Leaving School Early

From Term 1 2017, Victorian government and Catholic schools will use the new Victorian Curriculum F-10. Curriculum related information is currently being reviewed and may be subject to change.

For more information on the curriculum, see:
The Victorian Curriculum F–10 - VCAA

Although there are many benefits to completing Year 12 or equivalent studies, some students feel ready to move on from school before the end of Year 12.

These feelings can be influenced by many factors, such as the challenges of school and homework, social life and home life and problems with friends. Some issues can make it hard for young people to make an informed decision about what they want to do, whether it’s staying at school, doing a Vocational Education and Training (VET) course, going to university or leaving school and trying to find a job.

You play an important role in supporting your child and discussing the best career options and choices for the future. If your child is planning to leave school early, the following information can help you talk about this decision with them:

What to do if your child wants to leave school early

It’s good to talk with your child about their options before they decide to leave school completely. Encourage them to meet with the careers coordinator at school, or any other teachers they relate to well.

Finishing Year 12 in a school environment may not be the best option for your child. There are options for completing Year 12 (either VCE or VCAL) in other settings, for example at a different school, at a VET provider or a Learn Local organisation.

In any case, young people under the age of 17 are legally required to be in education, training or employment.

Why stay at school?

You’re probably already telling your child that having a good education increases their chances of getting a better job in the future. Now we have some research that backs this up.

Research shows that many students who leave school without completing Year 12 earn less when they begin work, and are more likely to experience long periods of unemployment. They’re also less likely to return to study later in life.

On average, someone who doesn’t complete Year 12 will earn around half a million dollars less in their lifetime than someone who completes Year 12.

Research also indicates that people who have trouble finding secure employment by their mid-twenties continue to be disadvantaged, both financially and socially.

So, encourage your child to stay at school or start an alternative education or training option.

The legal school leaving age is 17

In Victoria, students cannot leave school until they are 17 years old.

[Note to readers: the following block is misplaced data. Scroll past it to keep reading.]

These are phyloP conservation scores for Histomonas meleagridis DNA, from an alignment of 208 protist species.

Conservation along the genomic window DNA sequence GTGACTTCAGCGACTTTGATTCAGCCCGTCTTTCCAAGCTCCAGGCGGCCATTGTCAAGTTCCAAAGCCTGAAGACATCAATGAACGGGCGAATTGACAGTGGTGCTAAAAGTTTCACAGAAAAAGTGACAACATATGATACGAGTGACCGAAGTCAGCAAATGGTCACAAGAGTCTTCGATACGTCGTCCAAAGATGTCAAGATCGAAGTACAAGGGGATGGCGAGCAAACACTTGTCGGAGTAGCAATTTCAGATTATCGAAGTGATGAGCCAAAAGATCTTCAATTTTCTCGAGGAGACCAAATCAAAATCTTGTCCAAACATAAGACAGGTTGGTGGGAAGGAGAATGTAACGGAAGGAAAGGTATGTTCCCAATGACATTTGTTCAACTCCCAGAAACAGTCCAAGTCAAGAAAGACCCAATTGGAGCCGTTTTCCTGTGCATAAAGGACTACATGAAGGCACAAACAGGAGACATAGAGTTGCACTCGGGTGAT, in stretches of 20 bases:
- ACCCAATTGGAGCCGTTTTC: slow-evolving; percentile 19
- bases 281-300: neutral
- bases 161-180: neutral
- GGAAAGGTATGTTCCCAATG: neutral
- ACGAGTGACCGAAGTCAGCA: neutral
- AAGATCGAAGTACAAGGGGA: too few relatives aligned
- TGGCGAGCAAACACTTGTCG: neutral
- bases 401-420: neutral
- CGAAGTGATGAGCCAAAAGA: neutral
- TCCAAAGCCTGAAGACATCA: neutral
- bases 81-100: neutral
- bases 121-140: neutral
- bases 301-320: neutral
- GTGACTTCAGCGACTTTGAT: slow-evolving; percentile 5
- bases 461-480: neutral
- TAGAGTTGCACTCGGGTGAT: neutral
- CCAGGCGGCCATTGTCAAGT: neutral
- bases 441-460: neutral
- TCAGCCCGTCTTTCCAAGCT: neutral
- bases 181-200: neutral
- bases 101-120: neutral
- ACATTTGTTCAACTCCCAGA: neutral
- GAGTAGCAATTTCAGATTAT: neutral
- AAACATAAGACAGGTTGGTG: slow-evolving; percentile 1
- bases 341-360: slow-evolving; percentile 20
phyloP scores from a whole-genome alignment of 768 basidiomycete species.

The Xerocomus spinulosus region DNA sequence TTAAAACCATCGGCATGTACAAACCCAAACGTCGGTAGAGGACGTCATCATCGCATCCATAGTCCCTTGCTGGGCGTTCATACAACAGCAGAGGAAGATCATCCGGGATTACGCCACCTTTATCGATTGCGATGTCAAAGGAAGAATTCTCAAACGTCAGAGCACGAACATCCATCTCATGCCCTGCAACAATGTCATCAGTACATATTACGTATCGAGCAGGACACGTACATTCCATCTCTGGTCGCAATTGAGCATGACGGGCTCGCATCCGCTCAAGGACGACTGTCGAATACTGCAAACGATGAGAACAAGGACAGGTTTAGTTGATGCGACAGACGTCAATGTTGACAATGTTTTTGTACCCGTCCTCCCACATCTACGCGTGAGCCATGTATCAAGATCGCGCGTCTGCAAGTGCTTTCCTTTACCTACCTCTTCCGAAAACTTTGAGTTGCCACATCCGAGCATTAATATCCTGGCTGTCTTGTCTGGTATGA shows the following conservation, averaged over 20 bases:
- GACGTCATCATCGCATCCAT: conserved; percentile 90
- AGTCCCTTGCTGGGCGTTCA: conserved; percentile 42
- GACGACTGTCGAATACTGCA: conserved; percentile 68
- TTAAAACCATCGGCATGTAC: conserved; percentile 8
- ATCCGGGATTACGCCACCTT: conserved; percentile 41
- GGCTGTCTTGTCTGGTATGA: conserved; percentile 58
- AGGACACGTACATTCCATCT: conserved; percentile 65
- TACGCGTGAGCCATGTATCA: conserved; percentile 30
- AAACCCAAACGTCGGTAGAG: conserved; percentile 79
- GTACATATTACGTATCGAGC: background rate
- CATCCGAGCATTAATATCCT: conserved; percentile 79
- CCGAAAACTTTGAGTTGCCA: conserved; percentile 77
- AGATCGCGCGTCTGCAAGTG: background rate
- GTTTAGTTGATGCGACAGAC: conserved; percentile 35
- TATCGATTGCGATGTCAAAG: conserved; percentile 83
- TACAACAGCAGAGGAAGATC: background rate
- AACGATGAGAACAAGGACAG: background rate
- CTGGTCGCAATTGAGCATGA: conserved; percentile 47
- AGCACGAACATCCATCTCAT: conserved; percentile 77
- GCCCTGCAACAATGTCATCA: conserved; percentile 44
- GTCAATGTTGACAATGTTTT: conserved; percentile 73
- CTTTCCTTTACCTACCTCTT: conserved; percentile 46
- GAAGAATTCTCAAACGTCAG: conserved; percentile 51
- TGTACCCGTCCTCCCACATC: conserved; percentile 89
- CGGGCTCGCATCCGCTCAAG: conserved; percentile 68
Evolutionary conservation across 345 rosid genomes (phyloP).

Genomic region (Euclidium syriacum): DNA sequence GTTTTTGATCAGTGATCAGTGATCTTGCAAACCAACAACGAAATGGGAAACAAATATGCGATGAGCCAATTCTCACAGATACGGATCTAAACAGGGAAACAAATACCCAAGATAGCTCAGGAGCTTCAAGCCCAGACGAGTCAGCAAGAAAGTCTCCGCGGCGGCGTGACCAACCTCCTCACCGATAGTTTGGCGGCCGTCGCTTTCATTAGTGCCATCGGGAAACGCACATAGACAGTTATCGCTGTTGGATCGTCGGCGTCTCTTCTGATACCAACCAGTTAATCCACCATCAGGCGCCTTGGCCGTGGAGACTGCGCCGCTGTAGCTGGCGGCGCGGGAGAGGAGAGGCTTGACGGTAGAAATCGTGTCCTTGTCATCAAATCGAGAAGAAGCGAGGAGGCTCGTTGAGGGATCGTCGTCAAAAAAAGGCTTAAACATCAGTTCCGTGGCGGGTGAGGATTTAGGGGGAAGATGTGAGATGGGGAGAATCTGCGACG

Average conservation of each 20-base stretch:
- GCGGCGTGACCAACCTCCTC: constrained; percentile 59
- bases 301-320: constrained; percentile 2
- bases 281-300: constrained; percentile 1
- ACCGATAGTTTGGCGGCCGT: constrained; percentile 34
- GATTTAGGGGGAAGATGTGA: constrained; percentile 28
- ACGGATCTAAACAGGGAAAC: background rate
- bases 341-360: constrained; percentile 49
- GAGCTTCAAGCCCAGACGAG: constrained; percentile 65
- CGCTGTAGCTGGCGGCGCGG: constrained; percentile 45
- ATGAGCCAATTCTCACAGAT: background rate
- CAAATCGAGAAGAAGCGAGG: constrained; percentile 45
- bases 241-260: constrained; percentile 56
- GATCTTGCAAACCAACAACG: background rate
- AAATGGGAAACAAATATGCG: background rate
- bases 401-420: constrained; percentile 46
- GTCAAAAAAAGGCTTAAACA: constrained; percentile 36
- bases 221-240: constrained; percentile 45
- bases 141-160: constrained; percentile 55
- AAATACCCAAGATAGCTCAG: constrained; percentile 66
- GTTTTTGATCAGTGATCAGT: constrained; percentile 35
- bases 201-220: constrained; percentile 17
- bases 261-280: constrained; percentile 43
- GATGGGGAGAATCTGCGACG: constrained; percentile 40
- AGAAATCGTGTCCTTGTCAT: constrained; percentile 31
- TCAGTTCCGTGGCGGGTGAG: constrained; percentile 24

The Education and Training Reform Act 2006 has been amended to include:

  • a requirement for all young people to participate in schooling (meaning in school or an approved equivalent) until they finish Year 10
  • a requirement for all young people who have completed Year 10 to participate full-time (defined as at least 25 hours per week) in education, training or employment, or a combination of these activities, until they are 17 years old.

For more information, see: New Participation Age Requirements – Frequently Asked Questions

Pathways and options at school

Your child has a range of options through senior school. Talk with them about all the available options, including the three senior secondary qualifications and Vocational Education and Training (VET) in Schools:

Students can do VET programs as part of their VCE or VCAL. These programs include VET in Schools, School Based Apprenticeships and Traineeships and pre-apprenticeships.

Other education and training options

School is the best place for most students to complete their education through a senior secondary certificate, usually VCE or VCAL. However, for some young people options other than school may be more suitable.

For information, see:

  • Learn Local education and training – information about more than 300 government-registered organisations that deliver initial training and nationally recognised vocational courses for all Victorians
  • Further Education and Training – information about education and training options available to the community including apprentices, trainees, students, teachers, trainers, businesses and employers
  • Centrelink – information about accessing education and training information and applying for payments online
  • Skills Gateway – one-stop shop for information about vocational training in Victoria.

Who can help?

Centrelink

Talk to Centrelink about the options that may be available to help your child, including income support and assistance for job seekers.

For more information, see: Centrelink

Other people you can talk to

There is a range of people you can speak to at your child’s school if your child wants to leave school early:

  • the careers coordinator
  • the Managed Individual Pathways coordinator
  • the year level coordinator
  • the student wellbeing coordinator
  • an assistant principal
  • other teachers in your child’s school.

People outside of your child's school you can speak to include:

  • relatives and family friends who your child feels comfortable talking to
  • youth workers in community settings
  • Vocational Education and Training (VET) providers and universities.